The speed at which the Ross Ice Shelf is melting is a matter of worry for scientists because they attribute this to be “solar heating of the surrounding Antarctica Ocean.” The shelf is a massive block of ice with most of it submerged below sea level. An international team of scientists conducted an exercise spread out over four years to ascertain how the shelf behaved with the ocean beneath it. They selected the northwest portion for the study and concluded that rate of melting of the ice was faster than previously thought.

The Independent UK reports that the study revealed a link between the melting of the Ross Ice Shelf and the rise in temperature of the surrounding water.

It also added that such an interaction between the ice and the ocean would lead to a long-term effect of a rise in sea level. There have been instances of ice shelves disappearing due to Global warming. However, the enormous size of this particular shelf and its aftereffects, if its melting is not arrested, is a serious matter.

Magnitude of the problem of melt

The Ross Ice Shelf is a creation of nature. Massive chunks of ice break away from ice shelves and keep floating away from the source. They ultimately melt due to the surrounding heat and add to the rising sea level.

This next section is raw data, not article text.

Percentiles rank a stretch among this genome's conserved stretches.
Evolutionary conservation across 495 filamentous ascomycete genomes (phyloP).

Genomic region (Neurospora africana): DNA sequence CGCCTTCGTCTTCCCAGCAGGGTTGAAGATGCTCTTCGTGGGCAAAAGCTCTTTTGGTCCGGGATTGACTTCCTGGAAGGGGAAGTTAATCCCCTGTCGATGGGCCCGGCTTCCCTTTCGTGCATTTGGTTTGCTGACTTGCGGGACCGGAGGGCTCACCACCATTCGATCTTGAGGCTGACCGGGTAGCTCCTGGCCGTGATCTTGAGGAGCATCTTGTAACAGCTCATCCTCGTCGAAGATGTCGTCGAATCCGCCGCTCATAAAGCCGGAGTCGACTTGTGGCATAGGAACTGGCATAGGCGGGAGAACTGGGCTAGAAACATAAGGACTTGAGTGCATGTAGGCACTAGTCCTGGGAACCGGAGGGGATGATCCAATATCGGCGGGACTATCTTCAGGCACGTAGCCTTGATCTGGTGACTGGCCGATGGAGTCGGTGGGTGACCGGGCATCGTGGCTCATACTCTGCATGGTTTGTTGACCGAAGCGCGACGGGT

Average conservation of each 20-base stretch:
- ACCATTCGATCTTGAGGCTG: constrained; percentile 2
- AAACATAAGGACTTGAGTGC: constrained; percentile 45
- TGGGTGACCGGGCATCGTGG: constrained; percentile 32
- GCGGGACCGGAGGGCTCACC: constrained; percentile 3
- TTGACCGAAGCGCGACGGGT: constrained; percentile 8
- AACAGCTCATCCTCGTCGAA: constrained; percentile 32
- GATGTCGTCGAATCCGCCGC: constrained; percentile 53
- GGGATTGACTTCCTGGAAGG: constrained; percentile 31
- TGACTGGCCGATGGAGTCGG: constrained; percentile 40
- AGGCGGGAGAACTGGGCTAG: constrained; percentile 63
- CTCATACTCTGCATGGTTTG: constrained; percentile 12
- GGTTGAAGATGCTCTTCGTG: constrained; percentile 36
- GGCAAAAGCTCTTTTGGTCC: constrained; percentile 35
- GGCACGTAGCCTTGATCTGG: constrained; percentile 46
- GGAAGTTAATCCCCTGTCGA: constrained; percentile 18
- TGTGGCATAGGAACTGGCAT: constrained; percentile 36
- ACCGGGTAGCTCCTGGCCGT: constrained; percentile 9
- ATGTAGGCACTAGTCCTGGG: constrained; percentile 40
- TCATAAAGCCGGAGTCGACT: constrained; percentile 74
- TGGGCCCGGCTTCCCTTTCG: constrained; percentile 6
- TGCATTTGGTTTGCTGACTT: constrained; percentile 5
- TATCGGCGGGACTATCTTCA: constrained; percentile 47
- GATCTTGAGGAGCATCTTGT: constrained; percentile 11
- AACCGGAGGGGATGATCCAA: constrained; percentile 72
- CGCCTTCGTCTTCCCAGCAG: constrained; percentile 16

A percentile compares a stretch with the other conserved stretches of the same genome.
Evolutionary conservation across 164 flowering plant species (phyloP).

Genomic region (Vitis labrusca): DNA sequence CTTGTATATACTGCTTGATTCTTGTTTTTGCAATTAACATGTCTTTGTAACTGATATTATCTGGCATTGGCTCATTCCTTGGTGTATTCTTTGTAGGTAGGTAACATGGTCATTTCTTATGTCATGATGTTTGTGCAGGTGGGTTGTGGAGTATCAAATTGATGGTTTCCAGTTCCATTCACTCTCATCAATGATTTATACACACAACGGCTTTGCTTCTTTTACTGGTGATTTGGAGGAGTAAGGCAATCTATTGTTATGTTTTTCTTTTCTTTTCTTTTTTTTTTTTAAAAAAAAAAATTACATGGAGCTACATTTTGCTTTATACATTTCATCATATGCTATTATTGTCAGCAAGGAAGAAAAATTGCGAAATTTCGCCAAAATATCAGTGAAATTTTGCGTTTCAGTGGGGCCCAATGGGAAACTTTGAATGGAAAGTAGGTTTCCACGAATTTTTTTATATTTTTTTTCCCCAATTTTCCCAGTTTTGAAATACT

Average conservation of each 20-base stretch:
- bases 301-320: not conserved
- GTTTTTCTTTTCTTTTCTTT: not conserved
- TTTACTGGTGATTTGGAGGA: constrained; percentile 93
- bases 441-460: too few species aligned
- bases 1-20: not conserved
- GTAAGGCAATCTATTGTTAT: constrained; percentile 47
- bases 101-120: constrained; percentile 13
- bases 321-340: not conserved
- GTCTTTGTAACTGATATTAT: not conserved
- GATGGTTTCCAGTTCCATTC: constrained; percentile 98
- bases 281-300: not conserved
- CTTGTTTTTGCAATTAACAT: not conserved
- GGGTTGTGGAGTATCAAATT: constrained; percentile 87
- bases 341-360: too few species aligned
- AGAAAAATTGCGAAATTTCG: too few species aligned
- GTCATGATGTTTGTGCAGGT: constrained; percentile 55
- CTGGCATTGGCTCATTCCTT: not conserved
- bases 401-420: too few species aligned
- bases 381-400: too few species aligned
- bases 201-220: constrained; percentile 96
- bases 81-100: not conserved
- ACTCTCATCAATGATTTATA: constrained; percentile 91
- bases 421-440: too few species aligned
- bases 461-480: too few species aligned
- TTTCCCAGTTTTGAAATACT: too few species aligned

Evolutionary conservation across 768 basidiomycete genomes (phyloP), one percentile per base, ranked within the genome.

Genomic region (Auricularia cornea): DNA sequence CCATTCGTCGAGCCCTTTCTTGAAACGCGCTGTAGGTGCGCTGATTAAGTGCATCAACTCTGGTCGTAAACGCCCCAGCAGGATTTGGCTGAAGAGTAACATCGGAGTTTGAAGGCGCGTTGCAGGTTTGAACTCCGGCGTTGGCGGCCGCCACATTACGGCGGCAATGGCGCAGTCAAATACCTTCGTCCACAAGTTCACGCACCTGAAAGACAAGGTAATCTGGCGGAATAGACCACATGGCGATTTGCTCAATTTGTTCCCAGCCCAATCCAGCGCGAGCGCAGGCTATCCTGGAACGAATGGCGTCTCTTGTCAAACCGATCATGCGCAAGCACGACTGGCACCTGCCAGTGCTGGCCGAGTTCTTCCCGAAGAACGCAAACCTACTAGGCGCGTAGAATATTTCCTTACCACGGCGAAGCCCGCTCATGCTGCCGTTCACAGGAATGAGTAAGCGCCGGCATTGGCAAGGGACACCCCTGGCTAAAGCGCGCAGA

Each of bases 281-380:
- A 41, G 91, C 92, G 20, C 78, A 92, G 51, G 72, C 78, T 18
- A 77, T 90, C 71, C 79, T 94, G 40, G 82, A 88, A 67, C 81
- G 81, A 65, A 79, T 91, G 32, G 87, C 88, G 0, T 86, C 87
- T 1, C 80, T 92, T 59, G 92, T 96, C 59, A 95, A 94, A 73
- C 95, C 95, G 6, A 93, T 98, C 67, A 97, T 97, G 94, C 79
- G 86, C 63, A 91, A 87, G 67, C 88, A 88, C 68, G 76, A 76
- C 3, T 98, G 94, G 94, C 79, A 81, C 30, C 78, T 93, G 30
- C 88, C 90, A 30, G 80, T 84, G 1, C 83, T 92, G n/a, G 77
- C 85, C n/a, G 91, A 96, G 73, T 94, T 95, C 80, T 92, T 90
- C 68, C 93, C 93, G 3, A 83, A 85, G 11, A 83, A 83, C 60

When it comes down to something like this particular ice shelf, it becomes a matter of concern. That's because the melting of such a volume of ice due to global warming could mean a sea level rise of the order of 16ft. The situation would be alarming because coastal regions will feel the effect, get submerged or disappear totally.

The team relied on standard methods to gather necessary data to arrive at the findings.

The Independent UK says they made use of dedicated instruments to keep track of changes in various relevant parameters. One of their findings was that solar-heated surface water entered the cavity under the ice shelf near Ross Island and the melt rates rose considerably during summer months because of global warming.

Scientists raise the alarm

According to Sky News, scientists of Cambridge University investigated the loss of ice from the northwest portion of the Ross Ice Shelf and announced that the world's largest ice shelf is melting at a very fast rate The team says melting is 10 times faster than expected and they blame it on the warming of the sea around it. The conclusion is that the floating slab of Antarctic ice, the size of France and several hundred meters thick, is vulnerable to global warming.

Scientists have brought out the fact that the loss of ice shelves has a direct bearing on sea level rise. Former Cambridge scientist Dr Craig Stewart was associated with the study. He said, “Climate change is likely to result in less sea ice, and higher surface ocean temperatures in the Ross Sea, suggesting that melt rates in this region will increase in the future."